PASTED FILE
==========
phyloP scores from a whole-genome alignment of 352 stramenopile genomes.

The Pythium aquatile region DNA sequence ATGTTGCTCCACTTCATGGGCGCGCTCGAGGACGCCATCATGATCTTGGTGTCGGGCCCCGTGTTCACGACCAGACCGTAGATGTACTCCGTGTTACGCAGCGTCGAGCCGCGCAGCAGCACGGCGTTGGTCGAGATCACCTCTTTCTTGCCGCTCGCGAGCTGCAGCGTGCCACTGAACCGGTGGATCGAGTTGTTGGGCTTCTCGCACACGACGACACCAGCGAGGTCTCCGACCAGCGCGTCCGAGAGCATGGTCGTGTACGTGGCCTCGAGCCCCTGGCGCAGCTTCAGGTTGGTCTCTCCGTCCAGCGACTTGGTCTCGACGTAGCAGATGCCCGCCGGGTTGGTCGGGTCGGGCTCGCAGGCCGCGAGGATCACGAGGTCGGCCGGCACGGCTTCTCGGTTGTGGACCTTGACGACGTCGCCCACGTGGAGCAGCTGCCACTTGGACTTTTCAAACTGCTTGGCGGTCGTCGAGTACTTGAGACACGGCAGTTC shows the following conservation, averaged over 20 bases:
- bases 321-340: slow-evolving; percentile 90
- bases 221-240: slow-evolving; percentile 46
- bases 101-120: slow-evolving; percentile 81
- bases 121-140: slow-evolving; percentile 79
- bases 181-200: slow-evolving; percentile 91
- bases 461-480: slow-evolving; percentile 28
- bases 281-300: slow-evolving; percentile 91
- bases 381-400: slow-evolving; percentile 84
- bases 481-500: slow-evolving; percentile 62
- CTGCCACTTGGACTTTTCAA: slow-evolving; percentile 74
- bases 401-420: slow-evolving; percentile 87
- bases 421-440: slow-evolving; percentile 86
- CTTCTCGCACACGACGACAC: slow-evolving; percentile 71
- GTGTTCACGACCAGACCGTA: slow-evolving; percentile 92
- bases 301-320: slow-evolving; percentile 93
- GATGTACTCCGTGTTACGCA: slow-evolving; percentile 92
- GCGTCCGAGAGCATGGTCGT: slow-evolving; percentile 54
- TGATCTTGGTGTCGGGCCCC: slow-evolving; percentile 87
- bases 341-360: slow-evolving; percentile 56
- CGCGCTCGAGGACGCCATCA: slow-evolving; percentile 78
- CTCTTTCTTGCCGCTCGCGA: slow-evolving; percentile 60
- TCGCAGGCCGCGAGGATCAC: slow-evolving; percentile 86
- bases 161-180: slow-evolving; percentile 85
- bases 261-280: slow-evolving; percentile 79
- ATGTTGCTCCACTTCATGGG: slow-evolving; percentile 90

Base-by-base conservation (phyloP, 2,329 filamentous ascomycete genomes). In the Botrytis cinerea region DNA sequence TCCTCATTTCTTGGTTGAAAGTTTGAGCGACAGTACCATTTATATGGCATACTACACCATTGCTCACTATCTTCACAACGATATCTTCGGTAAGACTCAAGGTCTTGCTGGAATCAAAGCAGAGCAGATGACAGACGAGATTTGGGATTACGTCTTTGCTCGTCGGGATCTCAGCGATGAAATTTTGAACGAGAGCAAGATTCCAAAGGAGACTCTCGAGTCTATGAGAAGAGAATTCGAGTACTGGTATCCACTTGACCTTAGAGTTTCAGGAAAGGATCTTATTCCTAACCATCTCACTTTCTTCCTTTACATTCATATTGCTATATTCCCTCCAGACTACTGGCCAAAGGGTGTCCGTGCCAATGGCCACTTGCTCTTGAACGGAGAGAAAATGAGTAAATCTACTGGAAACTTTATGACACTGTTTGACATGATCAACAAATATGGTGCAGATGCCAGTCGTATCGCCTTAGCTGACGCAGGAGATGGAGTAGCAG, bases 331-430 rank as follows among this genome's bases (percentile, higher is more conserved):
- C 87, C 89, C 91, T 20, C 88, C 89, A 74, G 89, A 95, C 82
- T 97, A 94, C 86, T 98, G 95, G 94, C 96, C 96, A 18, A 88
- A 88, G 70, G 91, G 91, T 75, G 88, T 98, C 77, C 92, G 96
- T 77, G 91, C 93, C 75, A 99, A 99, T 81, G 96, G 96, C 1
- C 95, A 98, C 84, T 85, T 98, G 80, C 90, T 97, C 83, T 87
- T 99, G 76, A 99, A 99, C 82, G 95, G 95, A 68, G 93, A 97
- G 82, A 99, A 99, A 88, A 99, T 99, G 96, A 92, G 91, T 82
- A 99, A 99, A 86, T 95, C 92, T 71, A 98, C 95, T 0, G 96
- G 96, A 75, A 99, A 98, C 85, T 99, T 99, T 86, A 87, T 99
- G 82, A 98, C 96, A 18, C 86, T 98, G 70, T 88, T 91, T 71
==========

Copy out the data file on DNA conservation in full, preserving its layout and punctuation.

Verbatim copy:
phyloP scores from a whole-genome alignment of 352 stramenopile genomes.

The Pythium aquatile region DNA sequence ATGTTGCTCCACTTCATGGGCGCGCTCGAGGACGCCATCATGATCTTGGTGTCGGGCCCCGTGTTCACGACCAGACCGTAGATGTACTCCGTGTTACGCAGCGTCGAGCCGCGCAGCAGCACGGCGTTGGTCGAGATCACCTCTTTCTTGCCGCTCGCGAGCTGCAGCGTGCCACTGAACCGGTGGATCGAGTTGTTGGGCTTCTCGCACACGACGACACCAGCGAGGTCTCCGACCAGCGCGTCCGAGAGCATGGTCGTGTACGTGGCCTCGAGCCCCTGGCGCAGCTTCAGGTTGGTCTCTCCGTCCAGCGACTTGGTCTCGACGTAGCAGATGCCCGCCGGGTTGGTCGGGTCGGGCTCGCAGGCCGCGAGGATCACGAGGTCGGCCGGCACGGCTTCTCGGTTGTGGACCTTGACGACGTCGCCCACGTGGAGCAGCTGCCACTTGGACTTTTCAAACTGCTTGGCGGTCGTCGAGTACTTGAGACACGGCAGTTC shows the following conservation, averaged over 20 bases:
- bases 321-340: slow-evolving; percentile 90
- bases 221-240: slow-evolving; percentile 46
- bases 101-120: slow-evolving; percentile 81
- bases 121-140: slow-evolving; percentile 79
- bases 181-200: slow-evolving; percentile 91
- bases 461-480: slow-evolving; percentile 28
- bases 281-300: slow-evolving; percentile 91
- bases 381-400: slow-evolving; percentile 84
- bases 481-500: slow-evolving; percentile 62
- CTGCCACTTGGACTTTTCAA: slow-evolving; percentile 74
- bases 401-420: slow-evolving; percentile 87
- bases 421-440: slow-evolving; percentile 86
- CTTCTCGCACACGACGACAC: slow-evolving; percentile 71
- GTGTTCACGACCAGACCGTA: slow-evolving; percentile 92
- bases 301-320: slow-evolving; percentile 93
- GATGTACTCCGTGTTACGCA: slow-evolving; percentile 92
- GCGTCCGAGAGCATGGTCGT: slow-evolving; percentile 54
- TGATCTTGGTGTCGGGCCCC: slow-evolving; percentile 87
- bases 341-360: slow-evolving; percentile 56
- CGCGCTCGAGGACGCCATCA: slow-evolving; percentile 78
- CTCTTTCTTGCCGCTCGCGA: slow-evolving; percentile 60
- TCGCAGGCCGCGAGGATCAC: slow-evolving; percentile 86
- bases 161-180: slow-evolving; percentile 85
- bases 261-280: slow-evolving; percentile 79
- ATGTTGCTCCACTTCATGGG: slow-evolving; percentile 90

Base-by-base conservation (phyloP, 2,329 filamentous ascomycete genomes). In the Botrytis cinerea region DNA sequence TCCTCATTTCTTGGTTGAAAGTTTGAGCGACAGTACCATTTATATGGCATACTACACCATTGCTCACTATCTTCACAACGATATCTTCGGTAAGACTCAAGGTCTTGCTGGAATCAAAGCAGAGCAGATGACAGACGAGATTTGGGATTACGTCTTTGCTCGTCGGGATCTCAGCGATGAAATTTTGAACGAGAGCAAGATTCCAAAGGAGACTCTCGAGTCTATGAGAAGAGAATTCGAGTACTGGTATCCACTTGACCTTAGAGTTTCAGGAAAGGATCTTATTCCTAACCATCTCACTTTCTTCCTTTACATTCATATTGCTATATTCCCTCCAGACTACTGGCCAAAGGGTGTCCGTGCCAATGGCCACTTGCTCTTGAACGGAGAGAAAATGAGTAAATCTACTGGAAACTTTATGACACTGTTTGACATGATCAACAAATATGGTGCAGATGCCAGTCGTATCGCCTTAGCTGACGCAGGAGATGGAGTAGCAG, bases 331-430 rank as follows among this genome's bases (percentile, higher is more conserved):
- C 87, C 89, C 91, T 20, C 88, C 89, A 74, G 89, A 95, C 82
- T 97, A 94, C 86, T 98, G 95, G 94, C 96, C 96, A 18, A 88
- A 88, G 70, G 91, G 91, T 75, G 88, T 98, C 77, C 92, G 96
- T 77, G 91, C 93, C 75, A 99, A 99, T 81, G 96, G 96, C 1
- C 95, A 98, C 84, T 85, T 98, G 80, C 90, T 97, C 83, T 87
- T 99, G 76, A 99, A 99, C 82, G 95, G 95, A 68, G 93, A 97
- G 82, A 99, A 99, A 88, A 99, T 99, G 96, A 92, G 91, T 82
- A 99, A 99, A 86, T 95, C 92, T 71, A 98, C 95, T 0, G 96
- G 96, A 75, A 99, A 98, C 85, T 99, T 99, T 86, A 87, T 99
- G 82, A 98, C 96, A 18, C 86, T 98, G 70, T 88, T 91, T 71